Biomechanical comparison of costotransverse process screw fixation and pedicle screw fixation of the upper thoracic spine.
OBJECTIVE: To compare the biomechanics of costotransverse process screw fixation with those of pedicle screw fixation in a cadaveric model of the upper thoracic spine. METHODS: Ten human thoracic spines were instrumented across the T3-T4 segment with costotransverse and pedicle screws. Nonconstraining pure moments (maximum, 6.0 Nm) were applied to induce flexion, extension, lateral bending, and axial rotation. The range of motion, lax zone, and stiff zone were determined in each specimen in the normal state, after 3-column destabilization, and after instrumentation. After flexibility testing was completed, axial screw pull-out strength was assessed. RESULTS: In all directions of loading, both fixation techniques significantly decreased lax zone and range of motion at T3-T4 compared with the destabilized state (P < .001). During all loading modes except lateral bending, pedicle screw fixation allowed significantly less range of motion than costotransverse screw fixation. Pedicle screws provided 62% greater resistance to axial pull-out than costotransverse screws. CONCLUSION: The costotransverse screw technique seems to provide only moderately stiff fixation of the destabilized thoracic spine. Pedicle screw fixation seems to have more favorable biomechanical properties. These data suggest that the costotransverse process construct is better used as a salvage procedure rather than as a primary fixation strategy.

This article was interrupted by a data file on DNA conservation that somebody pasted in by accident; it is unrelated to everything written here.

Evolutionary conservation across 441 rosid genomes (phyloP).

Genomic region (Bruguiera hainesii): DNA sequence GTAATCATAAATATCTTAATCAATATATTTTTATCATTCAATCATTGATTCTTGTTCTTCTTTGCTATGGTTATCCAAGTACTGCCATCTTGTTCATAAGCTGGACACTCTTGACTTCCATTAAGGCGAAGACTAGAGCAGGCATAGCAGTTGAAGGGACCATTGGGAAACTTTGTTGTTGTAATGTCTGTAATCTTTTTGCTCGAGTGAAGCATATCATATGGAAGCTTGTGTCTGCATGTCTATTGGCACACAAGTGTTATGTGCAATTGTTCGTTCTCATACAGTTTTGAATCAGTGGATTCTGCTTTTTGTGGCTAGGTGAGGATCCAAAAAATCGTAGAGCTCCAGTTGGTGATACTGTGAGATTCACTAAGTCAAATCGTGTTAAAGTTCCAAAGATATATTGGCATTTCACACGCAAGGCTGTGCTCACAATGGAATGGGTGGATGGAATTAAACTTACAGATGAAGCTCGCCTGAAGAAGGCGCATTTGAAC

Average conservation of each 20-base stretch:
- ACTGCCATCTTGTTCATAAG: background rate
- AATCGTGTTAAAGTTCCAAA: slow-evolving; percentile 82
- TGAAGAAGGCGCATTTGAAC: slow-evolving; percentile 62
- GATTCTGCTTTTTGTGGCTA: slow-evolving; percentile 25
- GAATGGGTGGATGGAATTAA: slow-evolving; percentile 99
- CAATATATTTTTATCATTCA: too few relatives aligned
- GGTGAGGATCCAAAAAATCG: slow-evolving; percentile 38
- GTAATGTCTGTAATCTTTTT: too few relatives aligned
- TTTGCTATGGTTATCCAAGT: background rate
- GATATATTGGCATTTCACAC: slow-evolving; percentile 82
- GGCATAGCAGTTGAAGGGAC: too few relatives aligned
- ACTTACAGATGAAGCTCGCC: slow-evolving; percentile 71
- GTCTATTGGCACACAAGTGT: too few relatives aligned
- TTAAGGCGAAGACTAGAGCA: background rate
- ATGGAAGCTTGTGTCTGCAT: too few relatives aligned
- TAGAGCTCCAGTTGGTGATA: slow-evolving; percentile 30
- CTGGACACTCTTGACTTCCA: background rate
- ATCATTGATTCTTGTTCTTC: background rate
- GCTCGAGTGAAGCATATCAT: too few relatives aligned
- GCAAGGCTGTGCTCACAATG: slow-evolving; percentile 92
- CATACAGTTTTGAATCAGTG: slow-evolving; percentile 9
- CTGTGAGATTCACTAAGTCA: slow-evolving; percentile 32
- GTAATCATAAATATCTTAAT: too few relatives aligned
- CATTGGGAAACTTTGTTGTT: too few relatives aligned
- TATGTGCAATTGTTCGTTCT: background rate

3 Suppl Operative
Little, Andrew S.; Brasiliense, Leonardo B.C.; Lazaro, Bruno C.R.; Reyes, Phillip M.; Dickman, Curtis A.; and Crawford, Neil R., "Biomechanical comparison of costotransverse process screw fixation and pedicle screw fixation of the upper thoracic spine." (2010). Translational Neuroscience. 782.